A Santa Fe housing project that promises to be truly affordable for working families and individuals offers hope. May this project from the Santa Fe County Commission be the first of several such efforts.
The proposal would turn a vacant lot north of Airport Road into a mixed-use housing complex for low-income renters — 93 to 120 units are possible. It’s the first such project from the county in 30 years.
The commission has approved a $600,000 architectural contract with local firm Autotroph to design the mixed-use project, using 2018 designs by Yale University students as the basis. The Yale students won the state Housing and Urban Development Innovation in Affordable Housing Student Design and Planning Competition.
Final designs will be turned in to the New Mexico Mortgage Finance Authority as part of an application for its 4 percent low-income housing tax credit. The $15 million, 6.6-acre project is to be built on county-owned land inside the city of Santa Fe.
The project is designed to be near transportation as well as offer rooms for social service programs. According to Commissioner Hank Hughes — executive director of the New Mexico Coalition to End Homelessness in his day job — renters won’t be ones who necessarily need continued subsidies to afford a place to live.
By federal guidelines, “affordable” means units are offered at less than 30 percent of a renter’s income. This is to be a complex for people with income — whether from a job, or perhaps a pension — but who can’t afford Santa Fe’s high rents. Families and individuals paying so much of their income for shelter are one car breakdown or a big medical bill away from being unable to pay next month’s rent.
Those folks have plenty of company.
A report from the New Mexico Coalition to End Homelessness shows that of 6,720 families making $50,000 or less, some 86 percent pay more than 30 percent of their income toward rent. In the housing lingo, that makes them “rent-burdened.”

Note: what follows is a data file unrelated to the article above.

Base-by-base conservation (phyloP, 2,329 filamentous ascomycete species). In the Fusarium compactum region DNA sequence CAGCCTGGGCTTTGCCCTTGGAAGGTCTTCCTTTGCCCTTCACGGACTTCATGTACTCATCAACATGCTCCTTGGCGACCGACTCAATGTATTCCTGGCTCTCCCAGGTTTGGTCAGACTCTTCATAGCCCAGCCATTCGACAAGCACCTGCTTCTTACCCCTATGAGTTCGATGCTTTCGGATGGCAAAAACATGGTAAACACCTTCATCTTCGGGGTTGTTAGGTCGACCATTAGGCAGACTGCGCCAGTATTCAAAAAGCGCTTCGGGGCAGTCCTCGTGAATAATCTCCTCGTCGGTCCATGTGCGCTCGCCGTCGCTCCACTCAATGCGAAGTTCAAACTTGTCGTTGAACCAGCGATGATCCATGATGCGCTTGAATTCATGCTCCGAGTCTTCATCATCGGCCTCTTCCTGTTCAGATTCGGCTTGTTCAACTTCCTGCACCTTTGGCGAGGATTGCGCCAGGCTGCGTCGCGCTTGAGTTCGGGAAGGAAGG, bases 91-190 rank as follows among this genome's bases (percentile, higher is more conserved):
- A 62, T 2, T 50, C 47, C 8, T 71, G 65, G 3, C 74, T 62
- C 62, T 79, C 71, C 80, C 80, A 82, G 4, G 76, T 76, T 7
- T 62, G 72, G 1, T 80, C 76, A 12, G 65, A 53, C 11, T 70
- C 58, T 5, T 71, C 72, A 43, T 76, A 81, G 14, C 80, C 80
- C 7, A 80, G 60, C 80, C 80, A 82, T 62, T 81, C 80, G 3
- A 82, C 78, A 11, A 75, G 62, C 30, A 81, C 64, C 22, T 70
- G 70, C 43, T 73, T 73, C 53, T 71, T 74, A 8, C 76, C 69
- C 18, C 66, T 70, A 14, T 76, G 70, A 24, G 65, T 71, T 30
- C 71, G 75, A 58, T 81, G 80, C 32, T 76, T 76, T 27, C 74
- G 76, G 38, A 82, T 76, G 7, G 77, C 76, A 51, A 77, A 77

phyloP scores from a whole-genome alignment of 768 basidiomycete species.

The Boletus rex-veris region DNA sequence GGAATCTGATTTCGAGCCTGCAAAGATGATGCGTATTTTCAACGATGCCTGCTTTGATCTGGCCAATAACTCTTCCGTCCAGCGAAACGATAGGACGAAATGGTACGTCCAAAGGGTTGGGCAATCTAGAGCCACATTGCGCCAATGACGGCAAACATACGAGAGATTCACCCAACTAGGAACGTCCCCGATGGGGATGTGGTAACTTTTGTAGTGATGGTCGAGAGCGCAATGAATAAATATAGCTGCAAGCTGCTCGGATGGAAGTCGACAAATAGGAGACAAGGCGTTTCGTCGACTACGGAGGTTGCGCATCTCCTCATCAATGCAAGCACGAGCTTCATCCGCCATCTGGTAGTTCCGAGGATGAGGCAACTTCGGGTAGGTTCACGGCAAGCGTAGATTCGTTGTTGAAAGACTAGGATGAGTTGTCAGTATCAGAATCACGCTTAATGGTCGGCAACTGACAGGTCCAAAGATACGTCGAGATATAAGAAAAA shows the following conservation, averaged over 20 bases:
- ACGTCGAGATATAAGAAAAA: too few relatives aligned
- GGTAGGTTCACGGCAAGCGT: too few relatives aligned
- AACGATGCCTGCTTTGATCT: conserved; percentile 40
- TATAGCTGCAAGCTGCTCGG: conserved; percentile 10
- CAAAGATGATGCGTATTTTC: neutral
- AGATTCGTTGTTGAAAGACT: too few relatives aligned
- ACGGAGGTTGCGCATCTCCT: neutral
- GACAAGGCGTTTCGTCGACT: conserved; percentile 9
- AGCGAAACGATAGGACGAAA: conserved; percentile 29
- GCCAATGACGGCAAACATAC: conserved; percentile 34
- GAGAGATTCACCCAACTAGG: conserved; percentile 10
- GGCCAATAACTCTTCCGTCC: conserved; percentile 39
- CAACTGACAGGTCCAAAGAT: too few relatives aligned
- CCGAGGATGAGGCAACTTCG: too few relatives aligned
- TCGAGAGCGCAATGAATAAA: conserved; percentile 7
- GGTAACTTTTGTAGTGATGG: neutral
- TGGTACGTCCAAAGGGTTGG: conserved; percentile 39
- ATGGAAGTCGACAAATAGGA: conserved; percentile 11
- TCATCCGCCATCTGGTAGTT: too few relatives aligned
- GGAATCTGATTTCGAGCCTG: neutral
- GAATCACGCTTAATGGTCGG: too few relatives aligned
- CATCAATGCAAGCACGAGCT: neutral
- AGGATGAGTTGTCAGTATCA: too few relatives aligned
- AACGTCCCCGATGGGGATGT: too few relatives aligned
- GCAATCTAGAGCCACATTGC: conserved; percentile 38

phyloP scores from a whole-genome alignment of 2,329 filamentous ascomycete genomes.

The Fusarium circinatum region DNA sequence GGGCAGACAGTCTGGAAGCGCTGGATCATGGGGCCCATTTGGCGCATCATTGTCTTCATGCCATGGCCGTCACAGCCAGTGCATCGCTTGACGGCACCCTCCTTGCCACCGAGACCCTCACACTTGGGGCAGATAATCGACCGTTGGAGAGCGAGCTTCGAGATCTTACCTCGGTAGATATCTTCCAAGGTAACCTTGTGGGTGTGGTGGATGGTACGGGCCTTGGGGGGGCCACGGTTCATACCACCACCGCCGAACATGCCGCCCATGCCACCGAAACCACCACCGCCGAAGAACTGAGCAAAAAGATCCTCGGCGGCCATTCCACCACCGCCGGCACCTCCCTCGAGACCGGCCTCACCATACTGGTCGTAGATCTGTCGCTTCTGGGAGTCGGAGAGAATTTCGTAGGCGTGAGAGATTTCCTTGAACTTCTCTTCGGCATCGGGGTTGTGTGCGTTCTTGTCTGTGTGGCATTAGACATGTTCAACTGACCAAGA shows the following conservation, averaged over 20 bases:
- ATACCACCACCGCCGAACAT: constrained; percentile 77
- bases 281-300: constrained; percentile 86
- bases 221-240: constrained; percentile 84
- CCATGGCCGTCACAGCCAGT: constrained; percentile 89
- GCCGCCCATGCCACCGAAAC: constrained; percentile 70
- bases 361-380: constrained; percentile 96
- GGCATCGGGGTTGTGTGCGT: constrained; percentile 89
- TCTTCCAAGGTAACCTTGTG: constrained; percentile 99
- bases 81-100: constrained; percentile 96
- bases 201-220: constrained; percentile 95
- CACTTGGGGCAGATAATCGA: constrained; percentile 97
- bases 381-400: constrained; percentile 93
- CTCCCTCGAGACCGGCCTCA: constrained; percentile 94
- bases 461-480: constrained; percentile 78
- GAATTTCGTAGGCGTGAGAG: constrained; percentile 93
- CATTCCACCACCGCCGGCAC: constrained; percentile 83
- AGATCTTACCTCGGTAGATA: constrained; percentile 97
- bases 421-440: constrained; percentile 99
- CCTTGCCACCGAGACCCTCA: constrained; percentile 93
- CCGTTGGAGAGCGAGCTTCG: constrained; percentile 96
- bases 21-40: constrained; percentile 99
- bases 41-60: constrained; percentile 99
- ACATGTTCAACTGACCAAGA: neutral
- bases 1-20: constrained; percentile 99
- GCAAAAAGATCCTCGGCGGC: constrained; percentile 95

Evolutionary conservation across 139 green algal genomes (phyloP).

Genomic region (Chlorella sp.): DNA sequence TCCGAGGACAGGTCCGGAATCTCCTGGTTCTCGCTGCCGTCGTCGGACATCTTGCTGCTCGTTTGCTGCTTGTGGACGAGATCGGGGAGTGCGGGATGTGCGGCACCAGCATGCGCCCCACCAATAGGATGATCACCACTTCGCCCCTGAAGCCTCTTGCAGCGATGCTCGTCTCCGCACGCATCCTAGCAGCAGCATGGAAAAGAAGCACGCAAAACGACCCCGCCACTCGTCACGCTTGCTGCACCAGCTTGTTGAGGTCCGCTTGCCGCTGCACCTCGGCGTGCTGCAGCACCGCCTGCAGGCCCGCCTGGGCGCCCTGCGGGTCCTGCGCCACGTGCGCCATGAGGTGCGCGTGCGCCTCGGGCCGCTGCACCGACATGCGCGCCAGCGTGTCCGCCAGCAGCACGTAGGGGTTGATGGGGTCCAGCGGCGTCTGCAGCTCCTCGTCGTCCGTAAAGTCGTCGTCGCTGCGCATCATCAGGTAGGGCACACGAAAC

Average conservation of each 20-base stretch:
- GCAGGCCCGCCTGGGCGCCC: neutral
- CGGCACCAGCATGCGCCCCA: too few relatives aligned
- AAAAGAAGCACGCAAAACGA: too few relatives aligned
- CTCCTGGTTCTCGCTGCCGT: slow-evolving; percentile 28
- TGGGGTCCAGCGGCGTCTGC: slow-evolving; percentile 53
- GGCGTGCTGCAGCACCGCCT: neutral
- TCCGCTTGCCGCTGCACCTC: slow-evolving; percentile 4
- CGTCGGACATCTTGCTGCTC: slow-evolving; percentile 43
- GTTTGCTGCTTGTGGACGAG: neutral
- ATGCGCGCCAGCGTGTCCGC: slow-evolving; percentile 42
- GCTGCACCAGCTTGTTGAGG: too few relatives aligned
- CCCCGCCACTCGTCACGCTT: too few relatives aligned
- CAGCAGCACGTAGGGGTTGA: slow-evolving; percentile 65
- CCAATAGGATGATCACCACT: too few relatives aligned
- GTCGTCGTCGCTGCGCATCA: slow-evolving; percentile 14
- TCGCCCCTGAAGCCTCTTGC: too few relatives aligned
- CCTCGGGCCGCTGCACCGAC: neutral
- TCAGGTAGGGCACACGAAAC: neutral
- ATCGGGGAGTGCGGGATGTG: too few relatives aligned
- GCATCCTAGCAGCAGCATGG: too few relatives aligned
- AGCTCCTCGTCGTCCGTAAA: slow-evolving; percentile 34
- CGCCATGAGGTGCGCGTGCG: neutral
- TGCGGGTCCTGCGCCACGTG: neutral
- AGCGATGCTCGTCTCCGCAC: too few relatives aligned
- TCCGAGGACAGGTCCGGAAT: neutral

For renters who make less than $35,000 a year in Santa Fe County, the number is 96 percent.
Obviously, one apartment complex is just the beginning. As Commissioner Anna Hansen told The New Mexican: “We basically need affordable housing.” She is correct, but we need that housing in all areas of Santa Fe County, not just on the south side.
Thousands of housing units are being built throughout Santa Fe — some 2,500 apparently are in the works. They aren’t without controversy, as various critics worry about the water supply, affordability, traffic, location and whether the buildings look “right” for the city.
But unless we build more places for people to live, our city will become less and less affordable.
If Santa Fe wants nurses, teachers, firefighters, police officers and so many other workers to live where they work, more housing has to be a priority. That’s why the city keeps approving housing projects. It’s good to see the county join in, especially providing places people can afford.
If you build it, the point isn’t that they will come. They already are here. Now, to make sure everyone has a place to live at a price they can afford.